What Makes a Team
A group of people does not make a team. That’s something that any business leader figures out quickly. You don’t just rattle off names and put people in a room and voila!, have a team.
A team, especially a highly-effective team, is a leadership challenge. When a team is working, it delivers extraordinary performance.
That’s the focus of Craig Ross’s work and his new book, DO BIG THINGS: The Simple Steps Teams Can Take to Mobilize Hearts and Minds, and Make an Epic Impact . He is CEO of Verus Global, where he designs and delivers lasting solutions that transform leaders and teams.
I recently asked him about how a team can do big things.
Why are teams performing below their potential?
Teams don’t fail because they lack the technical talent they need to succeed. Also, they don’t fail because the members of the team aren’t good people. More often than not, teams flatline before they reach the finish line because they aren’t practicing human connection skills. They lack the ability to work together. It’s that simple.
It’s heartbreaking because it’s so common place: Organizations throw talented, experienced, successful people together, call them a team, and then expect them to team together in talented ways. But it doesn’t work that way, because connecting effectively as human beings is a skill.
“Teams flatline before they reach the finish line because they aren’t practicing human connection skills.” -Craig Ross
Consequently, teams with immense potential suffer from DSD: They’re Distracted, hopelessly Stressed, and Disconnected from each other as teammates and their purpose. As a result, these teams perform below their potential.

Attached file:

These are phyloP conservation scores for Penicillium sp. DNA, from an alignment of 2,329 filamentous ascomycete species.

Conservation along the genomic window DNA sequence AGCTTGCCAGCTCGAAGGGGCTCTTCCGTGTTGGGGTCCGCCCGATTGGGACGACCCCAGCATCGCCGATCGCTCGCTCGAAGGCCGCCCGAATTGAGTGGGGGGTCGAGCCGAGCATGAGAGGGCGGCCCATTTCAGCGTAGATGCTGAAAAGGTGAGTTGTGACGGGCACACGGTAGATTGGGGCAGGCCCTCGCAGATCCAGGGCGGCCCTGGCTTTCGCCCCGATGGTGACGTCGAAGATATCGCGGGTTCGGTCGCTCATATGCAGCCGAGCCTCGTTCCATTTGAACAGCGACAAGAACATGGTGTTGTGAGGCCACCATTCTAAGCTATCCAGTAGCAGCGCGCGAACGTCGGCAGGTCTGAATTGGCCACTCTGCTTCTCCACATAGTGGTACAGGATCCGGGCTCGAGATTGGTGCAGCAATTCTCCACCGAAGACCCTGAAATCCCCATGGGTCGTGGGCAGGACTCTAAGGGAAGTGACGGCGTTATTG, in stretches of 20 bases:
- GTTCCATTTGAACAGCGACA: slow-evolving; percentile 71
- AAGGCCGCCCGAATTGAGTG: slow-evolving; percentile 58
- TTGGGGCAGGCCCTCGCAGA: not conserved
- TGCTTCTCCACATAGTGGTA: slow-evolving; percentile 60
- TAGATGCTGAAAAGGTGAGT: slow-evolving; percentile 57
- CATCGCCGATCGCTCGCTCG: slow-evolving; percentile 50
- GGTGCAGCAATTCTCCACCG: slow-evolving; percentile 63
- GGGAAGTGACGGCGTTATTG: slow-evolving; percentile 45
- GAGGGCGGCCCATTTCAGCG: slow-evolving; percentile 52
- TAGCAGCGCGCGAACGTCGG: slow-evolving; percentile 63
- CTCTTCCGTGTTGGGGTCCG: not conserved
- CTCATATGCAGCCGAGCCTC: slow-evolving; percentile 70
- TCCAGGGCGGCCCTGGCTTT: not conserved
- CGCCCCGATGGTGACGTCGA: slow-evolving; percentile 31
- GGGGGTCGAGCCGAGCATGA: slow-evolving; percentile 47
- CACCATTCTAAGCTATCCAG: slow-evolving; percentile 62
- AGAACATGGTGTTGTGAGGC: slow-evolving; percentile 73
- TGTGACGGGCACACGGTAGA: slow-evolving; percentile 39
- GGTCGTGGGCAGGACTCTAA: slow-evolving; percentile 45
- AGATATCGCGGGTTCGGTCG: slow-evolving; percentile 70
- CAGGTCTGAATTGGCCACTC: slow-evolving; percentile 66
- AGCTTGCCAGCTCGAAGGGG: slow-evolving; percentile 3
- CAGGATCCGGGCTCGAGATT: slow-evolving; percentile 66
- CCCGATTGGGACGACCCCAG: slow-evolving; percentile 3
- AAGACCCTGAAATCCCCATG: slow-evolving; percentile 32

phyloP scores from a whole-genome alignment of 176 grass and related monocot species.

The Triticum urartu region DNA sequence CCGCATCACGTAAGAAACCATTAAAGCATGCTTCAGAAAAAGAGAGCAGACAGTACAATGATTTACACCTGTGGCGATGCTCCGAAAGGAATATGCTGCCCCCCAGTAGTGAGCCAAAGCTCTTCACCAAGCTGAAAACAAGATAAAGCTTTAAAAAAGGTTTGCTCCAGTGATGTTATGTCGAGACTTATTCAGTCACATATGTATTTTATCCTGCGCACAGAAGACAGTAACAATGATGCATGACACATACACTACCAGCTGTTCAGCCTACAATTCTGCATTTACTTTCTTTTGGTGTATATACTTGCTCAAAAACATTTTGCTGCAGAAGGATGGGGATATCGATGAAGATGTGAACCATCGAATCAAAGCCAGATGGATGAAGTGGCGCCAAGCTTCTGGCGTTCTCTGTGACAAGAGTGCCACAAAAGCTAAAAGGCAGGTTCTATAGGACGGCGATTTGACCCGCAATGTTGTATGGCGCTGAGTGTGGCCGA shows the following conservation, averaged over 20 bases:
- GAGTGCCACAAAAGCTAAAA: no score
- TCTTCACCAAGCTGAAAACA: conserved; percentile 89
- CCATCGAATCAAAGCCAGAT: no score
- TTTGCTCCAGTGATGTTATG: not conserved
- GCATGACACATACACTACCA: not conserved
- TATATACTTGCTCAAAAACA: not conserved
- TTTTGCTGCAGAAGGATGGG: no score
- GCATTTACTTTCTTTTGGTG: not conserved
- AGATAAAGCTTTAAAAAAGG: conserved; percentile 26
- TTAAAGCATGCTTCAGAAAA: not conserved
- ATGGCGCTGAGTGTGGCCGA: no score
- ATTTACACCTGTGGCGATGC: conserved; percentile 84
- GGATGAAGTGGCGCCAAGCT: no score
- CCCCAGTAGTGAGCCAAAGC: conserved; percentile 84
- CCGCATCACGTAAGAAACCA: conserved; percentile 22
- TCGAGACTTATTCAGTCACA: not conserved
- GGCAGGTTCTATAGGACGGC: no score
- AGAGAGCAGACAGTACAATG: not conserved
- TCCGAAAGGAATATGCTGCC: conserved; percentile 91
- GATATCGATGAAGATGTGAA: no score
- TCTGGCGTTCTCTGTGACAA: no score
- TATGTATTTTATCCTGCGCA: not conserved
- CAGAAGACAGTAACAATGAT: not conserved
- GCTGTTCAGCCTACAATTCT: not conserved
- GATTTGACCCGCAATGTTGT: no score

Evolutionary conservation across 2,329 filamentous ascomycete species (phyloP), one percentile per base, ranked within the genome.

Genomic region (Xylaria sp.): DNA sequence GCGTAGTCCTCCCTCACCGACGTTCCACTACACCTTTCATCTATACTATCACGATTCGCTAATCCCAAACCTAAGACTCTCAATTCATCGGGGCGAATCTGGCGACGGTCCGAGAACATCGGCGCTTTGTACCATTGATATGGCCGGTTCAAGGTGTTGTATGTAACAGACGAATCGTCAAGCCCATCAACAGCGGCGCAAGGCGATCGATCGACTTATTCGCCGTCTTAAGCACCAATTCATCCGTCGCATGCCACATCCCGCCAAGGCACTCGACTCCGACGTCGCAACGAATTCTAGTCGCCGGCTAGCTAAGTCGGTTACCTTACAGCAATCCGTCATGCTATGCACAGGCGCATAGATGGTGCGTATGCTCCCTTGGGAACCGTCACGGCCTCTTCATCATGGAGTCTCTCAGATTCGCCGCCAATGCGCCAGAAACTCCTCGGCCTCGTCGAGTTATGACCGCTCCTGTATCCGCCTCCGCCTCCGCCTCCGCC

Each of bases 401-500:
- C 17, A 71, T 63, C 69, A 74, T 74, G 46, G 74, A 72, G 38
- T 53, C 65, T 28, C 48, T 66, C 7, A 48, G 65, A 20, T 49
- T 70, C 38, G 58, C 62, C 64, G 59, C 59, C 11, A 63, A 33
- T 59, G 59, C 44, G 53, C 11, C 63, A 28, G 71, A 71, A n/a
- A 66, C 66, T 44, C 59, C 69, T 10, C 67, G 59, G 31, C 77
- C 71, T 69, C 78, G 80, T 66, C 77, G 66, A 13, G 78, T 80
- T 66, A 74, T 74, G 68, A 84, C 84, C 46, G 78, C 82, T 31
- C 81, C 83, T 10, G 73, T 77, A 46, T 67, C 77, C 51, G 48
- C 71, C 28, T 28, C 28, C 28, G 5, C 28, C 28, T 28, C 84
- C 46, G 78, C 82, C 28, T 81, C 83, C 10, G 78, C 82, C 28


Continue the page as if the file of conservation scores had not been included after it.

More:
Characteristics of a “Do Big Things” Team
What are the characteristics of a team that can do big things?
Most teams have the right ingredients to succeed, such as talent, resources and customers. What they often lack, however, is a recipe to bring the talent and resources they have together. After spending over 65,000 hours working with and studying teams around the world and reviewing the research available on this topic, we’ve discovered that recipe. It consists of seven steps that create the thinking and actions that occur consistently in teams that achieve and deliver remarkable objectives.
That recipe is called The Do Big Things Framework.
How does a leader ensure that the team gets their whole heart in the game or they “flatline” as you say it?
Ask any leader what he or she needs her team to improve upon, and most will answer: “We must be able to execute our plan.” Then, go and observe those teams in their meetings and too often you’ll observe this phenomenon: Despite the fact that they know elevated thinking and empowerment will be key to their ability to execute, their discussions are rarely ones that include or require higher consciousness.
Common in many workplaces are what we call “boilerplate” execution discussion. These center on:
- How do we…?
- What do we…?
- When do we…?